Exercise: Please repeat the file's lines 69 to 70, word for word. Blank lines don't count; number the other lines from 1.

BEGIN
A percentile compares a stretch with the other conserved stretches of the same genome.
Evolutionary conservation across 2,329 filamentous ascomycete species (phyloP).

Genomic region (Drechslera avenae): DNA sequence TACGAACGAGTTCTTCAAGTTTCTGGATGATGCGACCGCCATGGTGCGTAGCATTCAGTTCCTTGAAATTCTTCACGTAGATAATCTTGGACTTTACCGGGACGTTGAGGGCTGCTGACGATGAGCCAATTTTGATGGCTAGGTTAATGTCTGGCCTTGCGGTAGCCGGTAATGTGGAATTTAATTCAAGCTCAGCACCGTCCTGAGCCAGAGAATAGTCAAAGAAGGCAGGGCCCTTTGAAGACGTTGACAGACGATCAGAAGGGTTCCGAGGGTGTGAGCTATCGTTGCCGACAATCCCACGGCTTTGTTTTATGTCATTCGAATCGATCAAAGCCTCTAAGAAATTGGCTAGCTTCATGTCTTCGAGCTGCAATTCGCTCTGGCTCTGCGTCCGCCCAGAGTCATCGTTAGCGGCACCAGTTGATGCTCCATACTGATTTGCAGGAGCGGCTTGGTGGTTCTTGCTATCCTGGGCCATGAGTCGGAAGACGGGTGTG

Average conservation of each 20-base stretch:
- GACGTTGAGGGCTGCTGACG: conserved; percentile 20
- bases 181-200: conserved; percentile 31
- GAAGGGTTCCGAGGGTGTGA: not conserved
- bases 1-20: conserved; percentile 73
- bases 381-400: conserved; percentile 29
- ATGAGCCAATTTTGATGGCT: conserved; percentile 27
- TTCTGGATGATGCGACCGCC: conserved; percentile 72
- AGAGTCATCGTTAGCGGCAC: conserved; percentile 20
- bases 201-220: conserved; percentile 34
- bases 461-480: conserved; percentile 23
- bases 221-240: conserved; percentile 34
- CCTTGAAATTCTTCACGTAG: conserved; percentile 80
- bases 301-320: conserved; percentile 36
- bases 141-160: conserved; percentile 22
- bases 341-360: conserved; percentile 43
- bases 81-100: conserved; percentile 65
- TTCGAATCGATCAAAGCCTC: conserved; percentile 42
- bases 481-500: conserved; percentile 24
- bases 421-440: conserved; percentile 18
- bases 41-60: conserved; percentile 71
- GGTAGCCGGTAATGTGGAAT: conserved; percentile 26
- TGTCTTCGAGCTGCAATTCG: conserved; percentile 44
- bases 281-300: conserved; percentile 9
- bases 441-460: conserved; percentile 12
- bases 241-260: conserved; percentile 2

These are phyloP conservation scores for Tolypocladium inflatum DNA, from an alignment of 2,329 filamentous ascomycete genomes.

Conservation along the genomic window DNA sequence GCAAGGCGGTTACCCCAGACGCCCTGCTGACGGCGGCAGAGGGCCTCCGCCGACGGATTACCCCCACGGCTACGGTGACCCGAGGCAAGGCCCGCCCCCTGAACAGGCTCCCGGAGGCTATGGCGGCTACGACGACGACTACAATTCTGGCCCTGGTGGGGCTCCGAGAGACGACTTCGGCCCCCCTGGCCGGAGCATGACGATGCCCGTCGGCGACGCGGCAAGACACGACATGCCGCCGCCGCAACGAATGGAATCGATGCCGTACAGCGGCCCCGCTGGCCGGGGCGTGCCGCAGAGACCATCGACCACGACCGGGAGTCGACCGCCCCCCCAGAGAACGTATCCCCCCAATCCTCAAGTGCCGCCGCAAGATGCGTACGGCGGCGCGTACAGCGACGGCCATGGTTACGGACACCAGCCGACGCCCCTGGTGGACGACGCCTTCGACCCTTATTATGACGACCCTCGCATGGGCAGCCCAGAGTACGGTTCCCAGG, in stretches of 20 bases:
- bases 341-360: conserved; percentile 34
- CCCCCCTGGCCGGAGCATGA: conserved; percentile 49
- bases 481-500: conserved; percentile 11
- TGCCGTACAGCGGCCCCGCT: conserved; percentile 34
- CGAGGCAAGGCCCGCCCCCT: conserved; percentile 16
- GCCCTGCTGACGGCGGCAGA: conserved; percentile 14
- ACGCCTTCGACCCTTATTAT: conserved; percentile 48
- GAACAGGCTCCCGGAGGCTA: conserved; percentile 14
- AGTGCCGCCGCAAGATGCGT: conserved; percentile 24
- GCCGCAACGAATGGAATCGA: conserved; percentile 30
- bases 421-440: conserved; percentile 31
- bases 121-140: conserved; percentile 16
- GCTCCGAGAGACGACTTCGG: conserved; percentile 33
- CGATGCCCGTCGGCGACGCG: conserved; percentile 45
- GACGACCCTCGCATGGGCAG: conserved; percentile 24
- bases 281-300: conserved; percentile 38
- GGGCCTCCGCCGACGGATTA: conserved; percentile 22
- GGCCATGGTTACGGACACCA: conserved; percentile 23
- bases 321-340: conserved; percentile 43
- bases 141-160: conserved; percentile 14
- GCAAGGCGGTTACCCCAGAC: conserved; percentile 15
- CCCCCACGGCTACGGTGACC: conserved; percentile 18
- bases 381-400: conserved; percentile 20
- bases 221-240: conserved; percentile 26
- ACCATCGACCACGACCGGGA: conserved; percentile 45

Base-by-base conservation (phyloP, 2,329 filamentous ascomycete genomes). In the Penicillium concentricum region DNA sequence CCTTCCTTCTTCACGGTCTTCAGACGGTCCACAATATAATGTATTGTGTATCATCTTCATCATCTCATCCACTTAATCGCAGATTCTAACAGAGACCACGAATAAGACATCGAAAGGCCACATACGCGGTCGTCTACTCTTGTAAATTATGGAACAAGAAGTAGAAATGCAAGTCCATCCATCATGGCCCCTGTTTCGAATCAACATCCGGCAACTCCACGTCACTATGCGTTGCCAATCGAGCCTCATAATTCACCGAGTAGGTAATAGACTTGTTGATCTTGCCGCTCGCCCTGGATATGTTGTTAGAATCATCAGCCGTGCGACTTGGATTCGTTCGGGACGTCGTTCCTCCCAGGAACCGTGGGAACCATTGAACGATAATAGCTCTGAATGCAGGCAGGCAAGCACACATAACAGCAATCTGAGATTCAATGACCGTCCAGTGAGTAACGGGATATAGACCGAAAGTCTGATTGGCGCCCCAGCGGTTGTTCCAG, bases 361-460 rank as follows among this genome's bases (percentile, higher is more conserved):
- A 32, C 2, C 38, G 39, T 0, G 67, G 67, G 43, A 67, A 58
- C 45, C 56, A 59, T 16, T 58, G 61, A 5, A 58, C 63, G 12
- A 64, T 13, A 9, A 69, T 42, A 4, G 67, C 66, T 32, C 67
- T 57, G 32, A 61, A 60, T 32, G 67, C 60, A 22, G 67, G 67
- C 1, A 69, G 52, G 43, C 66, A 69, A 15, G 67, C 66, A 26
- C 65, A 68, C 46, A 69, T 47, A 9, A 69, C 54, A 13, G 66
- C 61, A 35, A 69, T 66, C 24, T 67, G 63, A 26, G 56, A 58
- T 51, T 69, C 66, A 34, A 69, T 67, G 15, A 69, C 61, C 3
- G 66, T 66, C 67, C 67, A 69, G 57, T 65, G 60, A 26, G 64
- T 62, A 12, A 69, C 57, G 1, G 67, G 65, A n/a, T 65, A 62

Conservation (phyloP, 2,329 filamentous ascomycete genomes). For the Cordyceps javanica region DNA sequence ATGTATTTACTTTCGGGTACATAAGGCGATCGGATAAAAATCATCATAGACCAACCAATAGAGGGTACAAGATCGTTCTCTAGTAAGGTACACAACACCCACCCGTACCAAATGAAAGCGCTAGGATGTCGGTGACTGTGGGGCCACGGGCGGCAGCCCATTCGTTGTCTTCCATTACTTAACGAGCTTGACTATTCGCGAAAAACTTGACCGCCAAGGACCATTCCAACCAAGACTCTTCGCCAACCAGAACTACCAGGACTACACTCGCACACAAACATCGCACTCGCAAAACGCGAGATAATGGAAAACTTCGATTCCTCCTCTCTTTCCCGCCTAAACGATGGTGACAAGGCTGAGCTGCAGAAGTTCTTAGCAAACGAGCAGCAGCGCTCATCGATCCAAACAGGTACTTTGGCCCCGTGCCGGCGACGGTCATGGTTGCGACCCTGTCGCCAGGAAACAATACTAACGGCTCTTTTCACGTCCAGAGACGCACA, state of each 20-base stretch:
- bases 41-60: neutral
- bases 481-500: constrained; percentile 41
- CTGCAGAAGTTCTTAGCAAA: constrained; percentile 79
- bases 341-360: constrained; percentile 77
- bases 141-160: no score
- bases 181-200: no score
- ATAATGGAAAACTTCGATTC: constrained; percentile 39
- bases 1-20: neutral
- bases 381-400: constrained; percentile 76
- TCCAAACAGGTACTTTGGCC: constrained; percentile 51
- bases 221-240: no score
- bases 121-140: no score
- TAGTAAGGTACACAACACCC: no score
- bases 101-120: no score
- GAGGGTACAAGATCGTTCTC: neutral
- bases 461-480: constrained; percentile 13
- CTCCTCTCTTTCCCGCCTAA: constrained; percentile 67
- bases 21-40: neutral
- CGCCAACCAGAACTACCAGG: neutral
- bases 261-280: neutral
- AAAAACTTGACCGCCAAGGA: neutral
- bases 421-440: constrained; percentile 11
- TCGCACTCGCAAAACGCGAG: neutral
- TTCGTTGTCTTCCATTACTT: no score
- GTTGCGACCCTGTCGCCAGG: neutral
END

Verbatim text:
- bases 41-60: neutral
- bases 481-500: constrained; percentile 41